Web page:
The Donald C. Brockman Memorial Research Grant is awarded in memory of one of the co-founders of the Amyloidosis Foundation who passed away in 2004. Progression from multiple myeloma to amyloidosis can occur in at least 15% of patients; thus, Dr. Martin's research proposal focused on a technique that may identify which of these patients have a greater risk of developing amyloidosis and, in turn, assist in earlier detection of the disease and improved patient survival. She, an assistant professor in the Amyloidosis and Cancer Theranostics Program in the Department of Medicine, was awarded this junior research grant of $50,000 by the Amyloidosis Foundation to further develop the technology.
Dr. Rajiv Dhand was elected president of the International Society for Aerosols in Medicine (ISAM). ISAM is an international, non-profit organization that stimulates and fosters interdisciplinary cooperation and exchange of information in all aspects of aerosol medicine including the health effects of inhaled aerosols and pulmonary drug delivery. We anticipate Dr. Dhand achieving many great things in his role as president of ISAM.
To enhance research activity in the Department of Medicine a Research Committee has been established. This committee will help streamline processes as well as to facilitate and promote research activities in the department. The charge for this committee is to provide broad oversight of research within the department and to promote new research ideas and interdisciplinary collaboration.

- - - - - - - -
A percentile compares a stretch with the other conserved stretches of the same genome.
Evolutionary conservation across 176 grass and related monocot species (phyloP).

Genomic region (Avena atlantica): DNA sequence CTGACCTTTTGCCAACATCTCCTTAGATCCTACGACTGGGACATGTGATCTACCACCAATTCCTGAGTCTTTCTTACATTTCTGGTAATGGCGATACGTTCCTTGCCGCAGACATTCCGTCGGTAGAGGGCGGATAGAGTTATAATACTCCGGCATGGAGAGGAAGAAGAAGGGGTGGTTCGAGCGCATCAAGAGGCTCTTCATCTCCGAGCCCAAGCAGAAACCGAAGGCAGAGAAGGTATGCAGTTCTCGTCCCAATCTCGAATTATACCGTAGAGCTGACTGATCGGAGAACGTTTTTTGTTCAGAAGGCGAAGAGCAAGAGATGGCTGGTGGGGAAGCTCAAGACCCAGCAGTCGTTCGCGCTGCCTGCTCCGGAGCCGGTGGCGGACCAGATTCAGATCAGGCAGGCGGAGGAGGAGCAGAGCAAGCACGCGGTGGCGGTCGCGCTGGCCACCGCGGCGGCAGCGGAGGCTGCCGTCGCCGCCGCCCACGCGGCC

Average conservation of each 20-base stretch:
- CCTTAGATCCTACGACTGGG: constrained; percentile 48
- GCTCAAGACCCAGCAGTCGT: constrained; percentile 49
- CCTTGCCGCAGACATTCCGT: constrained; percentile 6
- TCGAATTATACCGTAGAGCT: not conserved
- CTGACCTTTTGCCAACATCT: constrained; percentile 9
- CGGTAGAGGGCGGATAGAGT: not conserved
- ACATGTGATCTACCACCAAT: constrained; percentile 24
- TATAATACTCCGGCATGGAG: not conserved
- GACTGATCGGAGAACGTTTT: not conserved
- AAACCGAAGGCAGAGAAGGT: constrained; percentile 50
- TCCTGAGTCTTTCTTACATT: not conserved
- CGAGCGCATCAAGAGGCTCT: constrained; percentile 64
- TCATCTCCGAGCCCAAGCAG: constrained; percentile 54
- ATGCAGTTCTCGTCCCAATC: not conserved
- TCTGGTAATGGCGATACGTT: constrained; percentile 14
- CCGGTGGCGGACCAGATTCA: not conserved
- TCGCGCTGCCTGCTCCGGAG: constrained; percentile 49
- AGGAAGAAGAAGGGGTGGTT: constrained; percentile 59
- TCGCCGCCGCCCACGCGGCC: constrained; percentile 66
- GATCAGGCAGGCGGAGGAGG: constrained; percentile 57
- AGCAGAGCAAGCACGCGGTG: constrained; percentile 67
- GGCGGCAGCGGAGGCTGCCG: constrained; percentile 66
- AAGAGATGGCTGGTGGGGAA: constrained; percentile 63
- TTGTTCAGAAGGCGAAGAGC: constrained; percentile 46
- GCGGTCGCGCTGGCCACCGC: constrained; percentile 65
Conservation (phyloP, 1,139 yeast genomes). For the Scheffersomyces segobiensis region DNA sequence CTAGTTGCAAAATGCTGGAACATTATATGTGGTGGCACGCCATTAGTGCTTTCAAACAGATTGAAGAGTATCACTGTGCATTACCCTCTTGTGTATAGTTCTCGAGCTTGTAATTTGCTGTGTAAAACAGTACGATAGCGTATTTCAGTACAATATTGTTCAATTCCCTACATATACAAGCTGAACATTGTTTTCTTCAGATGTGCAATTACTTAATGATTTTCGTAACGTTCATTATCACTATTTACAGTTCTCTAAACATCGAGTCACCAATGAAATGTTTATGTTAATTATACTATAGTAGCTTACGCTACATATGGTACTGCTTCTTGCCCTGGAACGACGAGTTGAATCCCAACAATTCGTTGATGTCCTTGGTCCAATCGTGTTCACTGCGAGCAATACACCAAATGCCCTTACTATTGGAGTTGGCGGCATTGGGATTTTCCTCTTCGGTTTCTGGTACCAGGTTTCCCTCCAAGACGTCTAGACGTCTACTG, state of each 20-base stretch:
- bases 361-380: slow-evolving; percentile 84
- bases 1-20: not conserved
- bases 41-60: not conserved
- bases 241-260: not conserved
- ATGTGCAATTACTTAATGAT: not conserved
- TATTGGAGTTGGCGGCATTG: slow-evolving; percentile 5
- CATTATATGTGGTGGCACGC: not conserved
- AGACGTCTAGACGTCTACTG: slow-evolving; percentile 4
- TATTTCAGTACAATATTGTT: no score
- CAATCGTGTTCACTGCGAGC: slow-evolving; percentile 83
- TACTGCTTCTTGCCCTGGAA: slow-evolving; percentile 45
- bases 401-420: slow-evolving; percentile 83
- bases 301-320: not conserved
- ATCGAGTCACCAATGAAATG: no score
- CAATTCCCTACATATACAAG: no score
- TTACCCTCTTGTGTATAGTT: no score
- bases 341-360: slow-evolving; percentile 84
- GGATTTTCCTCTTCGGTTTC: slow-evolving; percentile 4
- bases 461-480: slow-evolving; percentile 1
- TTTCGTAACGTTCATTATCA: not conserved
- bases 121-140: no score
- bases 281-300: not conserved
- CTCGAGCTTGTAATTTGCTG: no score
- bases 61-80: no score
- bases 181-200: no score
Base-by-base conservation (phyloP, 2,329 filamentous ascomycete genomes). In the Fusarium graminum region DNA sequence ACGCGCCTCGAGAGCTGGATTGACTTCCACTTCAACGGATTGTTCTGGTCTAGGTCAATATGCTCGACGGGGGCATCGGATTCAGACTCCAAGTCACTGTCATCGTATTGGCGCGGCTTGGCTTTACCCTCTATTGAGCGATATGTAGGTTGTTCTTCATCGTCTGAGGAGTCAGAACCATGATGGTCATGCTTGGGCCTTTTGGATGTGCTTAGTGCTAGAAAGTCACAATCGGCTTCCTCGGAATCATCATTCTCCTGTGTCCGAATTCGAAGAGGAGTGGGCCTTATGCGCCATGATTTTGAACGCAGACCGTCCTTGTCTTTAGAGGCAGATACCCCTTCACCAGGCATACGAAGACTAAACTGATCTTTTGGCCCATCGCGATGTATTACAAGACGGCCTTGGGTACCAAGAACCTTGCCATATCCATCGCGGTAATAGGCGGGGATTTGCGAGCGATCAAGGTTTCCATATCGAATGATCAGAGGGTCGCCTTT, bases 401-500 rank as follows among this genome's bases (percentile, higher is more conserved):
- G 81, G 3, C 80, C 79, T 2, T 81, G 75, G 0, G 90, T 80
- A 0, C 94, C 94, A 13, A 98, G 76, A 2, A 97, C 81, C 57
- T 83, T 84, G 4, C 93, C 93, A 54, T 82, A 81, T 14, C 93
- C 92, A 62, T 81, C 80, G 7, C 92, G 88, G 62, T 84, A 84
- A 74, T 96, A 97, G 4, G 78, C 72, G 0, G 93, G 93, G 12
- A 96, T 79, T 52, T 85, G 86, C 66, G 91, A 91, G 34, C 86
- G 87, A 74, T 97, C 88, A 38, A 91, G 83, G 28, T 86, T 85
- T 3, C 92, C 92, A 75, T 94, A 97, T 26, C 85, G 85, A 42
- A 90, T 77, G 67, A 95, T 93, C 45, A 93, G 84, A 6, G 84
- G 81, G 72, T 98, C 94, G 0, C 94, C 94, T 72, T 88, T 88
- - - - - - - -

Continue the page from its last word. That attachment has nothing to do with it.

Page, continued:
Members of this committee are as follows:
Emily Martin, PhD, Chair
Mark Rasnake, MD, Co-chair
Daphne Norwood, MD
Paul Terry, PhD
Jaime Morris, DO
Jon Angotti, MD
Blair Reynolds, MD
Kristi Gregg, BS
Daphne Norwood, MD, Assistant Professor and Transitional Year Residency Program Director, received the 2016 Laureate Award from the Tennessee Chapter of the American College of Physicians for her commitment to excellence in medical care, education, research and service. In the presentation of Dr. Norwood's award, she was said to embody the qualities of the classically-trained physician.
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